Archive for the 'Peg's Page' Category

Risk and Reward

Playground Many of us, when we hear the phrase “risk and reward” think of Wall Street.  Or business in general.

But in reality, “risk and reward” affect us throughout our lives.

Our parents take a risk when they conceive us.  They hope that we will provide them with more joy and satisfaction than heartache and pain.  They pray that we will be born relatively healthy rather than sickly.

As we get older, parents do their best to provide a fine environment for us to learn and grow.  What some adults seem to have forgotten, however (if they ever knew at all) – is that all gain requires some risk.  It is impossible to achieve rewards without taking on chances of failure.  Parents want to keep us safe.  Yet, too many protections and too much removal of risk can oddly enough produce difficulties.

Safety is meaningful only in the context of other benefits and risks. Safety always involves trade-offs — of opportunities, of scarce resources and, especially in the case of children’s play, of learning to manage risk. The question is whether the trade-off makes sense. Soft rubber matting will cushion any fall. This is probably a good thing, at least in situations where children may fall on their heads. But rubber matting also gets hot.

There’s only one solution. Someone on behalf of society must be authorized to make these choices. Courts must honor those decisions. Otherwise, the pious accusations of safety fanatics, empowered by the nearly universal fear of being sued, will guarantee a cultural spiral downwards toward the lowest common denominator.

For America’s children today, that means spending more than six hours per day staring at a screen. Is that the way we want our children to grow up?

Philip Howard of The Common Good lectured several years ago at The Center of the American Experiment, and it was my pleasure to be able to hear him then.  Mr. Howard and his organization are battling to return common sense to everyday society.

None of us want a dangerous place for our children – or for adults!  Still, we must never forget that a risk-free society is impossible to achieve.  The removal of some risks must be weighed against what we are sacrificing by removing that risk.  While sometimes we agree that the risk of harm is too great – other times we can see that the purported removal of risk actually heightens the odds of other, not immediately obvious, forms of harm.

If we never forget that reward entails some risk, then we all will be better served.

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Smarty Pants

Every day, Professor Keith Burgess-Jackson reprints a Letter to the Editor from the New York Times.  This offering left me gape-jawed.

The Professor’s first point is well-taken.

Where is the evidence that Barack Obama is more intelligent than John McCain? Have they taken intelligence tests?

One might argue that because Obama performed better in college than McCain, he is the more intelligent of the two.  Yet, we all know many people where one individual had a superior college record to another, but the first is not more intelligent than the second.  Perhaps Obama is smarter than McCain.  But, I do not know of any overwhelming evidence that this is so.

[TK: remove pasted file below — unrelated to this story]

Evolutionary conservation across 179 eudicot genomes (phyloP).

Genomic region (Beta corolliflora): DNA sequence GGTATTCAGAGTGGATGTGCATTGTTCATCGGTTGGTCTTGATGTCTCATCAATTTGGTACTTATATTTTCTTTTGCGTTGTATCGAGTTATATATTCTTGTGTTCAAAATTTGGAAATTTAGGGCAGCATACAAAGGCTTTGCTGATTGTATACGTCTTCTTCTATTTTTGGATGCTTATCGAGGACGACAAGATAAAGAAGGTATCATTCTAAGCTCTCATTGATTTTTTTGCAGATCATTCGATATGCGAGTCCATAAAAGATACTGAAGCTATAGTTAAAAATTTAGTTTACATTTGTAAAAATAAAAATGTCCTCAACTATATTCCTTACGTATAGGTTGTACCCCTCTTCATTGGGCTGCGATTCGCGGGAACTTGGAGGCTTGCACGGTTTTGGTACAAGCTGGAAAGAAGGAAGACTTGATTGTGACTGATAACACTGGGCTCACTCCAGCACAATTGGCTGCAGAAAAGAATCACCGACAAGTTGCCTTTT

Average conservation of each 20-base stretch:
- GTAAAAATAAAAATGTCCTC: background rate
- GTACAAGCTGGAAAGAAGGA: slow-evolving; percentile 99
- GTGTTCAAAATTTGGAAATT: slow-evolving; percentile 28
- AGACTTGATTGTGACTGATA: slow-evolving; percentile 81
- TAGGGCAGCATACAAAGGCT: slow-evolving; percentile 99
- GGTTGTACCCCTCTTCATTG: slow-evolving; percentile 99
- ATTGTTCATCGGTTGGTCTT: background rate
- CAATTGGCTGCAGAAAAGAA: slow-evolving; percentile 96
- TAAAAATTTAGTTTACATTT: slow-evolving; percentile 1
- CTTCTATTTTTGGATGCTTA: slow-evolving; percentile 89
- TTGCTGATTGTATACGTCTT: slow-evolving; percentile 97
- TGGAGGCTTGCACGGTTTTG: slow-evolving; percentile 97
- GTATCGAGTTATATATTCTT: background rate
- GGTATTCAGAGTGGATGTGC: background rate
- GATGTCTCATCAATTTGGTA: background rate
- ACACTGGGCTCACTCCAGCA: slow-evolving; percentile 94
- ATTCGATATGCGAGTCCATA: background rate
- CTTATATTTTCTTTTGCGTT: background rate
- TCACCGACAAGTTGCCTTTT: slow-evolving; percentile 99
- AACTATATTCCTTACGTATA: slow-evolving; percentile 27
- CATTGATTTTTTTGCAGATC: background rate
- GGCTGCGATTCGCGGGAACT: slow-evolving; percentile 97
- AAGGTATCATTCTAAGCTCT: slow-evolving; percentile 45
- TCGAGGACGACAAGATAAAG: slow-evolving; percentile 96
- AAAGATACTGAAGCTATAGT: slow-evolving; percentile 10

In any case – let us grant the writer this point.  So what?  While a certain level of intelligence is assuredly required for someone to be a good President – it is but a necessary condition, and not a sufficient one.  A wide variety of other factors matter:  character, experience, leadership, voting record, viewpoints on issues and more.  Essentially, this is Keith’s second point:

Americans want an intelligent president, but not at the cost of good character and good judgment.

If people believe that Obama is a superior candidate to McCain – that is their decision.  Yet, their choice should be based upon this entire set of qualities – not simply which man is smarter than the other.

Finally, the writer’s point about race is not framed properly.  Of course racism has not been eliminated; I am not aware of any reasonably sized society on the planet where all hate and racism has been excised.  Unfortunately, I believe that a certain amount of hate, racism, sexism, anti-semitism and the like is endemic to the human condition.  It will never disappear entirely within my lifetime – or that of future lifetimes.

The question we need to ask is this:  is racism diminished enough and have racists been re-educated and shamed enough that racism is low enough to allow a non-white to win a Presidential election?  I believe that it is.  Of course, if Obama does not win this fall, I am sure that many will pin the blame on racism.  In part – they may be correct.  Nevertheless, it just may be that enough people do think that McCain’s set of characteristics:  his intelligence, leadership, qualifications, moral fiber, experience and voting record is more of what they want than Obama has to offer.

We shall see.

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Age Old Problem

Iowa farm My time at the Nebraska Regional was super.  Our team won three of the four Knockout Events, was second in a shorter “Compact” Knockout – then struggled to 13th place in the last day’s Swiss Team, although we were in second place with only 3 rounds to go.  Still, our performance was enough to place each of our team members as tied for the best showing overall.  We bridge players are competitive animals; this is our goal! (more…)